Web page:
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Pet Me! Therapy Dogs Calm Watson Road Elementary Students

School stress levels were at an all-time low on Friday, thanks to a few furry friends.

<who> Photo Credit: KelownaNow.com

Building Academic Retention Through k9’s (B.A.R.K) visited Watson Elementary School on December 11th to show students what therapy dogs do. The program is run by a group of volunteers at the University of British Columbia Okanagan Campus. There are 45 therapy dogs and they help stressed out and homesick college students.

Even though the grade 3 and 5 students are definitely not in college yet, two students at Watson Road Elementary volunteer for B.A.R.K and convinced them to visit the school.

<who> Photo Credit: KelownaNow.com

John-Tyler Binfet, assistant professor in the Faculty of Education and creator of B.A.R.K said the two siblings Cohen and Riley Bydlowski help with picking what therapy dogs are chosen for the program.

“Part of our assessment protocol is that we access our own dogs. We have children as part of the assessment process, just to make sure these dogs are fine with children.”

Cohen Bydlowski said he loves working with B.A.R.K.

“I want to help them pick the dogs that are supposed to be handled at B.A.R.K. My stress goes down a lot too when I’m with the dogs.”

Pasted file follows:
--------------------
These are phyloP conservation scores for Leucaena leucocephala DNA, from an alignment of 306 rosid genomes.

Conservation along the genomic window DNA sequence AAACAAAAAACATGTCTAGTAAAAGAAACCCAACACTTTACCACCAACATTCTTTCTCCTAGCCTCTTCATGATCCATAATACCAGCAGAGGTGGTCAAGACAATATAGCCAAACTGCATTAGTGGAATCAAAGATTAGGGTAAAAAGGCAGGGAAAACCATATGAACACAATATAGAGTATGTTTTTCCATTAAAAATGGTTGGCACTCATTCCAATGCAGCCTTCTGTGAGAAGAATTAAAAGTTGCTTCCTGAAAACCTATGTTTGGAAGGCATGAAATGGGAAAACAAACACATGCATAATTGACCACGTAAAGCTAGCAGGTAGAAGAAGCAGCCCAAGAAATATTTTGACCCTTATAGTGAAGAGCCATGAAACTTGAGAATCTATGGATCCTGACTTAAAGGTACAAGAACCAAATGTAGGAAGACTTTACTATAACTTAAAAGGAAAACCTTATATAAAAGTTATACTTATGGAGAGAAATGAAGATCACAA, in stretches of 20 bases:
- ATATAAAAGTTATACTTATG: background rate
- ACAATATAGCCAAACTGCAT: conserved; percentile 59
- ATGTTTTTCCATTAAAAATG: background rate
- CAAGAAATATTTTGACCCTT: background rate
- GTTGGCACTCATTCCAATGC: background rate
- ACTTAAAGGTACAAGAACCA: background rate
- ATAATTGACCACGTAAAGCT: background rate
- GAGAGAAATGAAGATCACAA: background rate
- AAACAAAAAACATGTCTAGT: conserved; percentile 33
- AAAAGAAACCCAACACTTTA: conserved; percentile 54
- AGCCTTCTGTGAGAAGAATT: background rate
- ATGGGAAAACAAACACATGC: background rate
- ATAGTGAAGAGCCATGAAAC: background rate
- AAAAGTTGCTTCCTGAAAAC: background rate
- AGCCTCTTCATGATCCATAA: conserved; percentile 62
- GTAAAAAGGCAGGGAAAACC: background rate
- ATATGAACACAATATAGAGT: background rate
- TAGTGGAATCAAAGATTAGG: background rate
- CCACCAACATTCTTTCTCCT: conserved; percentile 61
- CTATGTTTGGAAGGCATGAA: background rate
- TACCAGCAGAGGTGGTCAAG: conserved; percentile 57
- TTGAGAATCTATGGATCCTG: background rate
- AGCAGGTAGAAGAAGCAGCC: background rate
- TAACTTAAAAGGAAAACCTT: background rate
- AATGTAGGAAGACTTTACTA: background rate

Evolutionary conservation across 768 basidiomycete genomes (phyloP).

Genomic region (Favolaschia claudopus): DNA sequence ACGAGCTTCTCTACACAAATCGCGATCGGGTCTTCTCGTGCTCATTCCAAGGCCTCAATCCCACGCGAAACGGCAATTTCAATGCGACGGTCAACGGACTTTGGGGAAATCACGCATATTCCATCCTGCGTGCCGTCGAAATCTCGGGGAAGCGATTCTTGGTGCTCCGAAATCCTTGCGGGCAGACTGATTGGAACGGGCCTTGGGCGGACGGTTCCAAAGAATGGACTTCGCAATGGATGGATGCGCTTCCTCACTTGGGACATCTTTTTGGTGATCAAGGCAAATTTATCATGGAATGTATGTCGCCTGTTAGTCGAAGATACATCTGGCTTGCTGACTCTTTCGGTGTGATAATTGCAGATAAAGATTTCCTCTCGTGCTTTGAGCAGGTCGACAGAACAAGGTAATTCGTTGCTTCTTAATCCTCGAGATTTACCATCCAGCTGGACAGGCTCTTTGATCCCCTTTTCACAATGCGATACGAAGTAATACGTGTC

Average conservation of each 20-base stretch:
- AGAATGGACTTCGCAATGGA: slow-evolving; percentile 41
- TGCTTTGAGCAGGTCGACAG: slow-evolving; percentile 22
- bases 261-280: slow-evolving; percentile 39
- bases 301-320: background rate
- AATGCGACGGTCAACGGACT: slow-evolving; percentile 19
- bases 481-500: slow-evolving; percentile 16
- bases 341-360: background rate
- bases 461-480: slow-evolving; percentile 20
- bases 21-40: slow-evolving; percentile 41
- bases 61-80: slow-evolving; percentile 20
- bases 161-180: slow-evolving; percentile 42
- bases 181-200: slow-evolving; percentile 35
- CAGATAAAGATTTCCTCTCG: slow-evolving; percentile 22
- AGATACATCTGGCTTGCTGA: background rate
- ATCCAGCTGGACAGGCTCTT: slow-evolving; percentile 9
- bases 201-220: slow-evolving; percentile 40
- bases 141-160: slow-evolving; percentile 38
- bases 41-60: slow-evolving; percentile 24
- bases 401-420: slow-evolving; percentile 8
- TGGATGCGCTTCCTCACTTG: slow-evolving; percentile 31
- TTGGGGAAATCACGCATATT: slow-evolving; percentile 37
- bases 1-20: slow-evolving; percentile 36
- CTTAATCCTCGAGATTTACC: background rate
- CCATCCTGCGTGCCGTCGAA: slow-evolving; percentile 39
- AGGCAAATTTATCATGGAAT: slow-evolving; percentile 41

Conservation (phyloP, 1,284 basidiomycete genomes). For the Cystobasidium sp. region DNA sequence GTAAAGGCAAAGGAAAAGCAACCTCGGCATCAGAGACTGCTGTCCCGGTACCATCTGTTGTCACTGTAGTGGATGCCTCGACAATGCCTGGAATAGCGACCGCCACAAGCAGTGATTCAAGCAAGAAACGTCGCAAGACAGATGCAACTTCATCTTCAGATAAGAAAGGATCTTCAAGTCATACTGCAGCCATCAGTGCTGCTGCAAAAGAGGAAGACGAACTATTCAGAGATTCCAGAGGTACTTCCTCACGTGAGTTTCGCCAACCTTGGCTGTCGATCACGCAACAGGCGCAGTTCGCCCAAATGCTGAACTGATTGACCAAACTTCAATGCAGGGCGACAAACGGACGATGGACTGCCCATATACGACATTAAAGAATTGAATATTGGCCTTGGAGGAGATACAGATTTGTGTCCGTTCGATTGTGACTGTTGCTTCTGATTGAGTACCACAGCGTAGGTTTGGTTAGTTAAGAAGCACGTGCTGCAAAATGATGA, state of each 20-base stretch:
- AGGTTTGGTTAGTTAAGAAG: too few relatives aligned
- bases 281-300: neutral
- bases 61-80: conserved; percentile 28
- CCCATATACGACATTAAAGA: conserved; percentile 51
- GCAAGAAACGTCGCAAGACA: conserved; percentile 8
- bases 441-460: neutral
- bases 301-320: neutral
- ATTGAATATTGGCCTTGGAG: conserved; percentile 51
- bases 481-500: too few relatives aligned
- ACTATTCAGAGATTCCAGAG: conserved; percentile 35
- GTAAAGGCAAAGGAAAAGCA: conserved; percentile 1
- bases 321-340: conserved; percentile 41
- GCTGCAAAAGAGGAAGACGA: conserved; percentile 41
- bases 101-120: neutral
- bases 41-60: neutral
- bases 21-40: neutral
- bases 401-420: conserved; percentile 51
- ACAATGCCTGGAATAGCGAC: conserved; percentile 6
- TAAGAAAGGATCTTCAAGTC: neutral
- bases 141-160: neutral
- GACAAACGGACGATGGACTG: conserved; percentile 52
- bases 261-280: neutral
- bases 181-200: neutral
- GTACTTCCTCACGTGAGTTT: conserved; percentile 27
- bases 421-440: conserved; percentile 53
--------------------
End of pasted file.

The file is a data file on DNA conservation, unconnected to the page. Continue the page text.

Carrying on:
Ten certified dogs visited the school, ranging from a Greyhound to a Newfoundlander. Students had the chance to interact with the dogs and talk to the owners as well about their pets. Binfet asked the students to mark down their stress levels before and after the puppy cuddles. Binfet also asked students to say one word about the experience.

“I think the adjectives used by the kids, calm, loving, warm, exciting, really captured their experience.”

<who> Photo Credit: KelownaNow.com

Both dogs and handlers have to pass a number of tests before being approved.

“We’re looking for a match between the dogs personality, temperament, and skills, and the handler. We have dogs that pass but the handlers don’t pass,” Binfet said. “People have to be able to manage their dog and facilitate interactions with stressed or homesick university students.”

Currently there is a waiting list of dogs to be entered into the program.


 
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